Jesus is accused; the charge will be sedition — making himself a king.
Scene 2: 18:33-38a
The nature of Jesus’ kingship is raised. Is he king on Earth, king of Israel? King of who?
Scene 3: 18:38b-40
The choice: King of the Jews or Barabbas? The people reject the king for a bandit.
Scene 4: 19:1-3
Jesus is crowned King of the Jews by the local king.
Scene 5: 19:4-7
Jesus is presented to the people dressed ironically as a king. The chief priests and police, seeking Jesus’ death, demand Jesus’ crucifixion. Pilate has put them in the position of demanding the death of their own king (19:6).
Scene 6: 19:8-11
Jesus’ authority as king and Son of God is revealed: Jesus won’t bow to Pilate.
Scene 7: 19:12-16a
Jesus is presented as King of the Jews. Pilate maneuvers in Jesus’ trial to appear as the one who crucifies the Jewish king. John recreates this scene of the demand for Jesus’ crucifixion twice. The second time, he underscores that it is the beginning of Passover, the moment when Israel would stop and remember God’s kingship and God’s rule over other powers. Instead, at that same moment, Pilate asks the Jews again, “Shall I crucify your king?” In their reply, “we have no king but the emperor” (John 19:15), John shows that the Jews’ rejection of Jesus leads them to deny God’s kingship and embrace Roman rule.
Some add an 8th scene: 19:16b-22
Jesus is exalted on the cross and reigns as King of the Jews. Part of the irony of John’s presentation of the trial and crucifixion is that Pilate uses his own authority to declare Jesus’ kingship. Pilate places an inscription over the cross, “Jesus of Nazareth, the king of the Jews” (John 19:19). The chief priests protest, asking Pilate to clarify that this was only what Jesus claimed. But Pilate refuses their request with a solemn pronouncement, “What I have written, I have written” (19:22).
In this way, John crafts his narrative so that Jesus’ kingship becomes most visible in his crucifixion. It is as if his crucifixion is his enthronement as king, the moment at which the declaration of his kingship is made public
By the time of the crucifixion in John, Jesus is established as the king of not Jews… but “Jews,” which in John means all people whether or not they accept Jesus as king. He is king over the local kings and king over Caesar – for he is now lifted up and taken to heaven to rule.
As the crucifixion makes clear, Jesus’ kingship is “not of this world” (John 18:36). All of the gospels agree that Jesus and Caesar reigned in opposite ways. Caesar stayed in charge with violence, bread and circuses, militaries. Violence kept people fearful. Free bread fed their bellies. Circuses entertained them. Militaries oppressed neighbors and stole wealth and labor for Rome.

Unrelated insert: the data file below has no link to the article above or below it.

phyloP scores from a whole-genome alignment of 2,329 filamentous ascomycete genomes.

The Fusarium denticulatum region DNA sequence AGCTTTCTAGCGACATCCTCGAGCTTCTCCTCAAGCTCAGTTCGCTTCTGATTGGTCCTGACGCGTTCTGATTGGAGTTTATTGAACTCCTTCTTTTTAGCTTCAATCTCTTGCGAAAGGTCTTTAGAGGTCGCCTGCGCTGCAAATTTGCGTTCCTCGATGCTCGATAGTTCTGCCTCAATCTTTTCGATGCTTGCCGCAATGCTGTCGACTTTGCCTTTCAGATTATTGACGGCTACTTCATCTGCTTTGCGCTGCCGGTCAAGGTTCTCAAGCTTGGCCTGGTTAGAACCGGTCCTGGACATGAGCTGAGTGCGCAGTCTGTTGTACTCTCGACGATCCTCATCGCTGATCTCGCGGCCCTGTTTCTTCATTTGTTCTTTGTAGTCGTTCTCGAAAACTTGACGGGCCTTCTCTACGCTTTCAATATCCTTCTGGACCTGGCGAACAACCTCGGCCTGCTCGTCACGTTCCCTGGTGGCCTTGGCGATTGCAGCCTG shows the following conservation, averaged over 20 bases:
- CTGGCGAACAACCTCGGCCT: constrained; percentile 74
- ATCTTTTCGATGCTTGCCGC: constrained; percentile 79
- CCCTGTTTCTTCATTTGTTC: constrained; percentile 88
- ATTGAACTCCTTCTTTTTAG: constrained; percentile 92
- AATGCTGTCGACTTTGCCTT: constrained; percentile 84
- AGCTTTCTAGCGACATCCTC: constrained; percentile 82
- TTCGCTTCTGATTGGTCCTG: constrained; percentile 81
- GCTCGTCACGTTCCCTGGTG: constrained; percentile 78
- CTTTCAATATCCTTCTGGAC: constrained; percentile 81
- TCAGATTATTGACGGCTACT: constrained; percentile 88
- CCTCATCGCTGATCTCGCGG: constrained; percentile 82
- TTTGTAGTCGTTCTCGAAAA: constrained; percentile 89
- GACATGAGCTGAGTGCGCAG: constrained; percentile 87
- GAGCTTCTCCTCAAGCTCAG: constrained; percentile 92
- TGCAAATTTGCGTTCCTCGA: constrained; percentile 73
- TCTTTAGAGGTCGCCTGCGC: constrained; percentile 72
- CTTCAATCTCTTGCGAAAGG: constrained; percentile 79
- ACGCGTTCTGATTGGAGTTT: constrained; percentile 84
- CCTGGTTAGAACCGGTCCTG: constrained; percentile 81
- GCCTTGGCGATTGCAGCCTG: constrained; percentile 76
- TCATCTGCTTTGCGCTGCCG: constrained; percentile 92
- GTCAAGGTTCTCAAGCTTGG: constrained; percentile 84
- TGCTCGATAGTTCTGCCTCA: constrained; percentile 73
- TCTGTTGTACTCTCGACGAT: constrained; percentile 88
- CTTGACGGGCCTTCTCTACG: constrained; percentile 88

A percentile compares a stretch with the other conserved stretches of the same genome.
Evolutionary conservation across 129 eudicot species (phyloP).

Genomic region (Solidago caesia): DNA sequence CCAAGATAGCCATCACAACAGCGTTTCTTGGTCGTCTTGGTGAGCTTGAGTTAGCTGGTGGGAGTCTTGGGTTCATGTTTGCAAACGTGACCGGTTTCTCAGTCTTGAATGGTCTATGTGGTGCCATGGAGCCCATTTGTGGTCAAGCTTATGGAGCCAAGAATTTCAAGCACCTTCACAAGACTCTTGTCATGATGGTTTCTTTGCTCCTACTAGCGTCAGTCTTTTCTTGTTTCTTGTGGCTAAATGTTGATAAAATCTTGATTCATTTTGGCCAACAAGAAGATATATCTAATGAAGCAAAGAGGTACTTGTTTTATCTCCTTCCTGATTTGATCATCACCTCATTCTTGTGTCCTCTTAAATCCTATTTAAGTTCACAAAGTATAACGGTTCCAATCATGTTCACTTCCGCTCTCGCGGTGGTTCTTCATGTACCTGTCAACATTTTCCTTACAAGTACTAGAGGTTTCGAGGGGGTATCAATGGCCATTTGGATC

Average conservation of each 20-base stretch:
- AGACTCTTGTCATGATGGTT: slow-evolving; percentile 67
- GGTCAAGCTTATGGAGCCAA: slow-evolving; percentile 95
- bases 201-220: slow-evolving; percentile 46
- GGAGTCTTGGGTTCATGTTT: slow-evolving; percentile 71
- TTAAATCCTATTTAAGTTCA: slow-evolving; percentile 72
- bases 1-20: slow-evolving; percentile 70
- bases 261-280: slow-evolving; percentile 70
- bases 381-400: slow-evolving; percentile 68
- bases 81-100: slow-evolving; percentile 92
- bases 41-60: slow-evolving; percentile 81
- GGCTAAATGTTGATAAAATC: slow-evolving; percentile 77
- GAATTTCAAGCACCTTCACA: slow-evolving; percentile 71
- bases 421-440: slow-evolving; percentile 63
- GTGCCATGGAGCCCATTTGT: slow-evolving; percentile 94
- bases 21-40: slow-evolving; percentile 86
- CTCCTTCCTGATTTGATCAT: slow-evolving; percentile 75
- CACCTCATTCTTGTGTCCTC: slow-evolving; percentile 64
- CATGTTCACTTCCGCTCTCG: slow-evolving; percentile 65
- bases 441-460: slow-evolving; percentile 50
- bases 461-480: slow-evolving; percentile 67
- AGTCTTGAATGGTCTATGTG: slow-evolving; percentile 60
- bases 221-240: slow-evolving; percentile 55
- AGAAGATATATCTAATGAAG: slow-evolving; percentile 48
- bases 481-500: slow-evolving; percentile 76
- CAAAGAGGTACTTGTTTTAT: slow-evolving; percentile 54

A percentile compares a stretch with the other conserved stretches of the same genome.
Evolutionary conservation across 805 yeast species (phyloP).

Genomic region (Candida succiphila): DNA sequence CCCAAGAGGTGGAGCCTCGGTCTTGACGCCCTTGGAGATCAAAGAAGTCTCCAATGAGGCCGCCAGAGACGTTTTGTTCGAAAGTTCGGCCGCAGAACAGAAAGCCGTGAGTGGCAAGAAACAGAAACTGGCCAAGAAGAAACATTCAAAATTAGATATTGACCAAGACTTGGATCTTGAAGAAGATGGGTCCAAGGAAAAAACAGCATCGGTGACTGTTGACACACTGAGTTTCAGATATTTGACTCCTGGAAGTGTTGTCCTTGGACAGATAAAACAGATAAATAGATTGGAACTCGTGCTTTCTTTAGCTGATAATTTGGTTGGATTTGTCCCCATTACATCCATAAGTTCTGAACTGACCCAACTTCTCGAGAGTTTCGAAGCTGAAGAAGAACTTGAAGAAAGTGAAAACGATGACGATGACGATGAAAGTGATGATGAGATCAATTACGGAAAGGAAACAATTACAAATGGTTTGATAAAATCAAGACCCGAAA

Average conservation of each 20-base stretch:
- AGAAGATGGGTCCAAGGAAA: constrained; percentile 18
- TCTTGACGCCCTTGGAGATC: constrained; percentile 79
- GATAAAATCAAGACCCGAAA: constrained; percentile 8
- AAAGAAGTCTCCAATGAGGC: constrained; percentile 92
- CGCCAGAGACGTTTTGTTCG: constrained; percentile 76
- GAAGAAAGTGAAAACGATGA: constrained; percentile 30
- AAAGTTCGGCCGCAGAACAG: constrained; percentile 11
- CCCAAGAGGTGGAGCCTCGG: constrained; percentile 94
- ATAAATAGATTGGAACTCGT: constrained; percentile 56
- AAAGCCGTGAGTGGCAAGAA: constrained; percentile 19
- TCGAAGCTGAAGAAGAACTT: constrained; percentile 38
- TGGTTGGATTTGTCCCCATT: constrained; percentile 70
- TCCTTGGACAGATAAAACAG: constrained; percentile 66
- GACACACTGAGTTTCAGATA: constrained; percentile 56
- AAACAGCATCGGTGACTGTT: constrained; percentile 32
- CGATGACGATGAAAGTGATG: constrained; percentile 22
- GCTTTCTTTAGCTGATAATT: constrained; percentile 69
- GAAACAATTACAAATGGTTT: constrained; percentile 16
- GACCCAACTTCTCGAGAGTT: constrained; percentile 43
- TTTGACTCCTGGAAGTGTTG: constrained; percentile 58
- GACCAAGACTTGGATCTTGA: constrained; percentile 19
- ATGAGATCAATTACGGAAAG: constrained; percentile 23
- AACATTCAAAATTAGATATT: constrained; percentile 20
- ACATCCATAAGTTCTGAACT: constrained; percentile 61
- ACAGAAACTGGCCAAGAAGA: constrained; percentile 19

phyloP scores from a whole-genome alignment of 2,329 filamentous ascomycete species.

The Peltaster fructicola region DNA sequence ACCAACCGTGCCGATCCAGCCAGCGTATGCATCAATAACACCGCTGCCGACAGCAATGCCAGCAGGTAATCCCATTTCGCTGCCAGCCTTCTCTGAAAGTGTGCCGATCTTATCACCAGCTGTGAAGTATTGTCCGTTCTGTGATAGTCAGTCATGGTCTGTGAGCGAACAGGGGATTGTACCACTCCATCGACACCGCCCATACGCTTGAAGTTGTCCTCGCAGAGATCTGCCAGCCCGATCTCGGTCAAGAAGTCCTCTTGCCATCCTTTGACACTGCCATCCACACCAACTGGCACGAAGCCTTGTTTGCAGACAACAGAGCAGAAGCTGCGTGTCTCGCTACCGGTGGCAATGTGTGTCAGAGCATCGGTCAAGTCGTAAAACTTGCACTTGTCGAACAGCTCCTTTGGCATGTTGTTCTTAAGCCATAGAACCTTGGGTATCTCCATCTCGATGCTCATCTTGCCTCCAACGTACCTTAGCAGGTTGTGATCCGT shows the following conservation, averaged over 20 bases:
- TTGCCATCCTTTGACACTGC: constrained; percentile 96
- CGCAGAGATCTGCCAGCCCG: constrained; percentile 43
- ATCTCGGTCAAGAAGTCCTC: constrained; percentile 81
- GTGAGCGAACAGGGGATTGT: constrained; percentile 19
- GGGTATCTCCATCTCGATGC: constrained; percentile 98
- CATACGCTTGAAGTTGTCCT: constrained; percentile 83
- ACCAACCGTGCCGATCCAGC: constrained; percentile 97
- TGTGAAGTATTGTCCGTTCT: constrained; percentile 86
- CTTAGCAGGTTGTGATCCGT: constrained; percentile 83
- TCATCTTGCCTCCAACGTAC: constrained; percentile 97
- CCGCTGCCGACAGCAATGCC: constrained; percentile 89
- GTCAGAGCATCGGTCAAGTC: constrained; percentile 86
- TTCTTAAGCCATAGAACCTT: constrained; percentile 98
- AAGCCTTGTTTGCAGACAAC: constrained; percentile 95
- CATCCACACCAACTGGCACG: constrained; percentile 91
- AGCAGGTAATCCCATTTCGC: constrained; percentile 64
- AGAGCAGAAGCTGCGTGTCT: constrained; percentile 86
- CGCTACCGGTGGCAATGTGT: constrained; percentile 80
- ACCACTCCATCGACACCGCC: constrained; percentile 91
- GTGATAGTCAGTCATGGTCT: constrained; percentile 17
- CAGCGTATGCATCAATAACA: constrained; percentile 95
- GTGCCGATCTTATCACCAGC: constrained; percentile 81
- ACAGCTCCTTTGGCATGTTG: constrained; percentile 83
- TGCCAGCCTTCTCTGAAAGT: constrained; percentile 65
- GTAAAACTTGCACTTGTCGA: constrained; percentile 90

Jesus reigns with peace and repeatedly says “Do not be afraid.” He tells us to forgive one another. Jesus reigns with bread – the free bread from heaven that fulfills not bellies, but souls. Jesus reigns without circuses. Without entertainment that makes you forget your troubles because Jesus goes into your troubles and invites us to address them. Jesus rules without militaries. We’re told to set down our weapons, and to pray blessings upon our enemies.
Because Jesus reigns as no other king, some Christians have taken to referring to the Kin-dom of Heaven instead of the Kingdom. In a kingdom, a king is in charge. A male over all others. And the idea of a king brings forward the idea of hierarchy. Crowns. The king ruling over the impoverished and lowly serfs. A king with knights for war. A king with power stolen from others and kept with fear and manipulation. By referring to the kin-dom of God, we remember Jesus isn’t king like an earthly king.
Kin means family. Jesus reigns as our brother, our beloved, our friend. Jesus reigns as our servant, our slave, our sacrifice. Jesus reigns with hope, peace, joy, compassion, forgiveness – with love.
Kin-dom of God reminds us that WE are family. Much like Pope Pious intended the Reign of Christ to remind us: we are one. Our nationalities, our race, our gender expressions and sexual orientations, our ways of worship, our political views, our secular allegiances and clubs and groups do not separate us because… we are one. We are the children of God. We are all brothers and sisters.